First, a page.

THE target of having almost three-quarters of people of school-leaving age attending third level by 2020 is ambitious.
But more so because of the related costs than for any other reason, given that interim targets have already been surpassed. With an estimated €500 million in additional funding needed annually to sustain that welcome growth in participation, the headache facing government is where to find the money.
Mr Quinn made pre-election commitments that Labour would oppose any return to tuition fees, in a campaign which saw Fine Gael propose a graduate taxation system, with repayment of some of their degree costs based on a person’s income levels.
The minister’s personal belief is that such a system effectively exists already, through the higher amount of tax paid by those who have been to college on earnings boosted by their qualifications.
But Mr Quinn’s request for a report on the sustainability of the current funding system suggests he may be minded to do one of two things. While he is rightly trying to drive greater efficiencies in the higher education sector and seeking the establishment of strict targets that do not impinge on institutional autonomy or academic freedom, the funding elephant will still dominate any room where third level education is under discussion.
The minister may either have to revise the targets for higher education participation or bow slightly to Fine Gael’s plans for a graduate tax, something he has previously hinted might be acceptable if it did not raise a barrier to any group of students at the point of entry to college.
Again yesterday, he alluded to this principle, leading to speculation that Labour could reverse its position.
An agreed policy between the coalition partners is notably absent from the Programme for Government published in March, apart from the promise to review third level funding by the end of this year. The exercise is being undertaken for Mr Quinn by the Higher Education Authority but it will be the Cabinet’s response to the findings that will define government policy.
However, employers’ group IBEC was quick to point out yesterday that a comprehensive report to the Department of Education two years ago investigated the various student contribution options. IBEC head of education policy Tony Donohoe said there is no time for further delay on addressing higher education funding.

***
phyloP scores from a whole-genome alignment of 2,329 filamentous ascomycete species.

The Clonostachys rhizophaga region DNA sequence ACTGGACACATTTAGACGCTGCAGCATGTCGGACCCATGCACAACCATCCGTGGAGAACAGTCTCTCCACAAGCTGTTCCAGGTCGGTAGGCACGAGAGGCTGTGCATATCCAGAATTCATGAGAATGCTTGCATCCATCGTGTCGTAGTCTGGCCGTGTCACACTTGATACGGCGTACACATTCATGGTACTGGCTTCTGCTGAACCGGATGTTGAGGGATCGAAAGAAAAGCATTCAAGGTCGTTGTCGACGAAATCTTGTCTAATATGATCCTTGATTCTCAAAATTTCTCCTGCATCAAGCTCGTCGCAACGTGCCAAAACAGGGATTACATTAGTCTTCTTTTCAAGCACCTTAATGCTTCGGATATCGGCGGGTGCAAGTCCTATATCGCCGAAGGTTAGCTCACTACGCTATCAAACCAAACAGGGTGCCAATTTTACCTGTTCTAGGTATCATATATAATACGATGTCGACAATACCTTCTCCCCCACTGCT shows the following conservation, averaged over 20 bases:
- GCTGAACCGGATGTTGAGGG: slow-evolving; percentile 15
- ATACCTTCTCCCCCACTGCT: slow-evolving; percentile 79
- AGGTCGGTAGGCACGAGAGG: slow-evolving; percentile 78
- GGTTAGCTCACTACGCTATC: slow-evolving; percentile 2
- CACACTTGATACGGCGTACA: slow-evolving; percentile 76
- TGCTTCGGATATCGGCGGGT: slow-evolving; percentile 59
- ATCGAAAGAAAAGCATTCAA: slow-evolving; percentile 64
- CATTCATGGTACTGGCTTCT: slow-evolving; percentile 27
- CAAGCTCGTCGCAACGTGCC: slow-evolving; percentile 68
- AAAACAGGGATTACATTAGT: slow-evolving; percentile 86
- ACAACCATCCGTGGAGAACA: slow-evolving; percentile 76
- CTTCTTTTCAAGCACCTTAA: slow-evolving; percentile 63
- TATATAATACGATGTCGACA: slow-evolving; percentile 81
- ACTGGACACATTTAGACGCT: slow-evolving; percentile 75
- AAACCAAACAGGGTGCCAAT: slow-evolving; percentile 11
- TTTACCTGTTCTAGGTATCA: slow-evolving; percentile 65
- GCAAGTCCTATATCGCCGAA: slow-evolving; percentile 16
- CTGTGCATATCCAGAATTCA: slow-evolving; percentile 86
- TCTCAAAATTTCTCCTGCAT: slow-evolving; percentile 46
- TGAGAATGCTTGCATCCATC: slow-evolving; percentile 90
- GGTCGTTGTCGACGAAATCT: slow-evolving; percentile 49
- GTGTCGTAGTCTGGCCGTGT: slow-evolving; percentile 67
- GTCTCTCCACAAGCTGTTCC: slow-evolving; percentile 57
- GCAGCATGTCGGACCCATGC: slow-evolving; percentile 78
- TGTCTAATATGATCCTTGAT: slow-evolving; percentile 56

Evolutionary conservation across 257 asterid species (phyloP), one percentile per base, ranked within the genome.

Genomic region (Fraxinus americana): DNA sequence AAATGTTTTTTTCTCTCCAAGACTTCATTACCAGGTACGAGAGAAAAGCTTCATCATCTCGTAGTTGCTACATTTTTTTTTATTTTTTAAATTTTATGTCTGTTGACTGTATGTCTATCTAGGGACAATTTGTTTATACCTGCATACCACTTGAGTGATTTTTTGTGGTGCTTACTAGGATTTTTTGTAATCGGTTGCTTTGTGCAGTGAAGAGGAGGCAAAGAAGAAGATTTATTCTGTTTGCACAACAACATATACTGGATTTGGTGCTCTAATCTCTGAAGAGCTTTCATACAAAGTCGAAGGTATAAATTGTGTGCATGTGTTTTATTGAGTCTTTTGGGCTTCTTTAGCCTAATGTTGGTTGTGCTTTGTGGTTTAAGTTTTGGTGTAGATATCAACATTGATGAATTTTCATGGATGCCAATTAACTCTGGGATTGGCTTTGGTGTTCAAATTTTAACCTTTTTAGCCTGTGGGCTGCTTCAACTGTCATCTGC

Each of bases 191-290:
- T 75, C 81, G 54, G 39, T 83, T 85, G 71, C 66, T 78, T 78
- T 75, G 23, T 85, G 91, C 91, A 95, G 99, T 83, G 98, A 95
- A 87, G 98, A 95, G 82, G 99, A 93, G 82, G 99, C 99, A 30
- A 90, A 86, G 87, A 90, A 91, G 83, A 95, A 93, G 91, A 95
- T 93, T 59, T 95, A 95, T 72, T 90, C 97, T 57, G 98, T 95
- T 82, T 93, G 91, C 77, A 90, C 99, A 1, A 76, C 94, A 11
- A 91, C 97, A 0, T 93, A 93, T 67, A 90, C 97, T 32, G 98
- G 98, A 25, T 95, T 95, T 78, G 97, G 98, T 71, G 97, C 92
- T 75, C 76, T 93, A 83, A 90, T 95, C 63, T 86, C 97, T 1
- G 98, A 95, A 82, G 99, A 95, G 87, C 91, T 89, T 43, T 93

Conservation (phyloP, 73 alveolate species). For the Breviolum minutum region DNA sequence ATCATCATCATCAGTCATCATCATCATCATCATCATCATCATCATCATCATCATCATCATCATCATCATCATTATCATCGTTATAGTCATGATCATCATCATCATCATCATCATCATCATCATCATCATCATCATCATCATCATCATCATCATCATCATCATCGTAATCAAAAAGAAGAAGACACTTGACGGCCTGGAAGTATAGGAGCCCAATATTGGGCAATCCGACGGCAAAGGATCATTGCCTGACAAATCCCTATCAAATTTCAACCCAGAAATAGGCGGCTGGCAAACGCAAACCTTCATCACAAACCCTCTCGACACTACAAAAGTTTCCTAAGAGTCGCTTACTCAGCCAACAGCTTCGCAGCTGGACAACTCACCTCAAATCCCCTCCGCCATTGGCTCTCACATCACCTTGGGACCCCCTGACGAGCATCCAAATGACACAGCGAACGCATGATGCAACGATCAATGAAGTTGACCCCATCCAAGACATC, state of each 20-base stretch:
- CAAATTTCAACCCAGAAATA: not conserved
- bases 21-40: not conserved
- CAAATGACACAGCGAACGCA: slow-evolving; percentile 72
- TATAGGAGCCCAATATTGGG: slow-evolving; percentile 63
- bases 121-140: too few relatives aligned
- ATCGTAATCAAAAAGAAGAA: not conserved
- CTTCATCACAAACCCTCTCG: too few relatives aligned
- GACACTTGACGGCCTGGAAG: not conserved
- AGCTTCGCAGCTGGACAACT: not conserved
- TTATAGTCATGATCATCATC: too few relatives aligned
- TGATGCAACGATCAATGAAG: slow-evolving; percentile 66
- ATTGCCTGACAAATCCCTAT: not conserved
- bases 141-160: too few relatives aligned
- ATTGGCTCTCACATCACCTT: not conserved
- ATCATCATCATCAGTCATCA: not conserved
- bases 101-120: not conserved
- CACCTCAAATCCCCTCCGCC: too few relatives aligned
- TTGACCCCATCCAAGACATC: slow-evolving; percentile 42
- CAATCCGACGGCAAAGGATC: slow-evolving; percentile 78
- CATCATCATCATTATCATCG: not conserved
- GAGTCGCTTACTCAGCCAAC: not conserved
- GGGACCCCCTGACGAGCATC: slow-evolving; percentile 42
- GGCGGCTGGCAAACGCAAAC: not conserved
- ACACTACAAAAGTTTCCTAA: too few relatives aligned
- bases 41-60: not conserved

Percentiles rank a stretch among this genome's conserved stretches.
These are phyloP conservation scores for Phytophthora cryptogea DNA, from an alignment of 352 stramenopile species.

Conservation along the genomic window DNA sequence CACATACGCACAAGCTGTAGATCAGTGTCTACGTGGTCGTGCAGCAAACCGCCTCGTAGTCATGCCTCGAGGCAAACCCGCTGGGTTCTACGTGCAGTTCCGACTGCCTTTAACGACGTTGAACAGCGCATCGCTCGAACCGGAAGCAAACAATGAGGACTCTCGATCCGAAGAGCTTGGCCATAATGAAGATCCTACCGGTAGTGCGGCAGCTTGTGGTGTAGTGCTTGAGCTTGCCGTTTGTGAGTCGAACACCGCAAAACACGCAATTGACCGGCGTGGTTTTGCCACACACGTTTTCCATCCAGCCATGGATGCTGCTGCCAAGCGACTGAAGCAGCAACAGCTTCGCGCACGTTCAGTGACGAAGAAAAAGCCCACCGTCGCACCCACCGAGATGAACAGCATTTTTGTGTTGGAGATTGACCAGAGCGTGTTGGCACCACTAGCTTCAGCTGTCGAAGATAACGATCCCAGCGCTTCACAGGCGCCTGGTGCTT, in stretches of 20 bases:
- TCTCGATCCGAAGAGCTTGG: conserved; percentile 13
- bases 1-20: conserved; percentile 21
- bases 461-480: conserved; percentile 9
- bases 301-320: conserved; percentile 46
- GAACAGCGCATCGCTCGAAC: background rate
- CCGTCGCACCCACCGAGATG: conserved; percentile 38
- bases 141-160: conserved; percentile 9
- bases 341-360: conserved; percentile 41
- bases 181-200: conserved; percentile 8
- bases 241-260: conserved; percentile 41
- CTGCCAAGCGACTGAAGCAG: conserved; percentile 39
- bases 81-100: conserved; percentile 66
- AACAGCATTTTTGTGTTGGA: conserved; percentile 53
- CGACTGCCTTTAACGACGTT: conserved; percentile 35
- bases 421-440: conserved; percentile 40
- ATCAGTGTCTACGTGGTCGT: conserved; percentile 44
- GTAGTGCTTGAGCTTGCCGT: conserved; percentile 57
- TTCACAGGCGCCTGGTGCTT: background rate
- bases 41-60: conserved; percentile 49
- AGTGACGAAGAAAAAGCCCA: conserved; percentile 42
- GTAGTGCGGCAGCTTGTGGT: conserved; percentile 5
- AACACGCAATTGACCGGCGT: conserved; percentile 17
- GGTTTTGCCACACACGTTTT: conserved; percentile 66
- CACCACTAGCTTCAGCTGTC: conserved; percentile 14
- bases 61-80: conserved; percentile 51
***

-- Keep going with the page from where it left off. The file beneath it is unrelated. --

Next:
“Students and their families have been faced with significant increases in student fees without any support system, while universities and institutes of technology are trying to cope with increased enrolments on an unsustainable funding model. Ireland needs to broaden its funding base if it wants to meet demand for education and retain quality.”
Mr Quinn has already made his mark in a number of areas, such as the forum on primary school patronage, for moving quickly on vital policy issues.
It might be on this one, however, that he is simply playing for time, knowing that the Labour grassroots will not accept any move to reverse the abolition of college fees — one of the party’s proudest legacies from its time in government during the mid-1990s. However, being content to maintain the current system, in which tens of thousands of undergraduates will have to pay a €2,000 student charge next autumn, will not answer the cries for a realistic solution to our funding problem.
When the HEA report comes to Cabinet in the next six to 12 months, it could be faced with the quandary of allowing our ambitions for an economy driven by world-class graduates fall or making the politically unpopular decision of asking for a far higher contribution from students.
Neither is an enviable option but, as we are so used to hearing in recent years, being in government these days is about making hard decisions.
© Irish Examiner Ltd. All rights reserved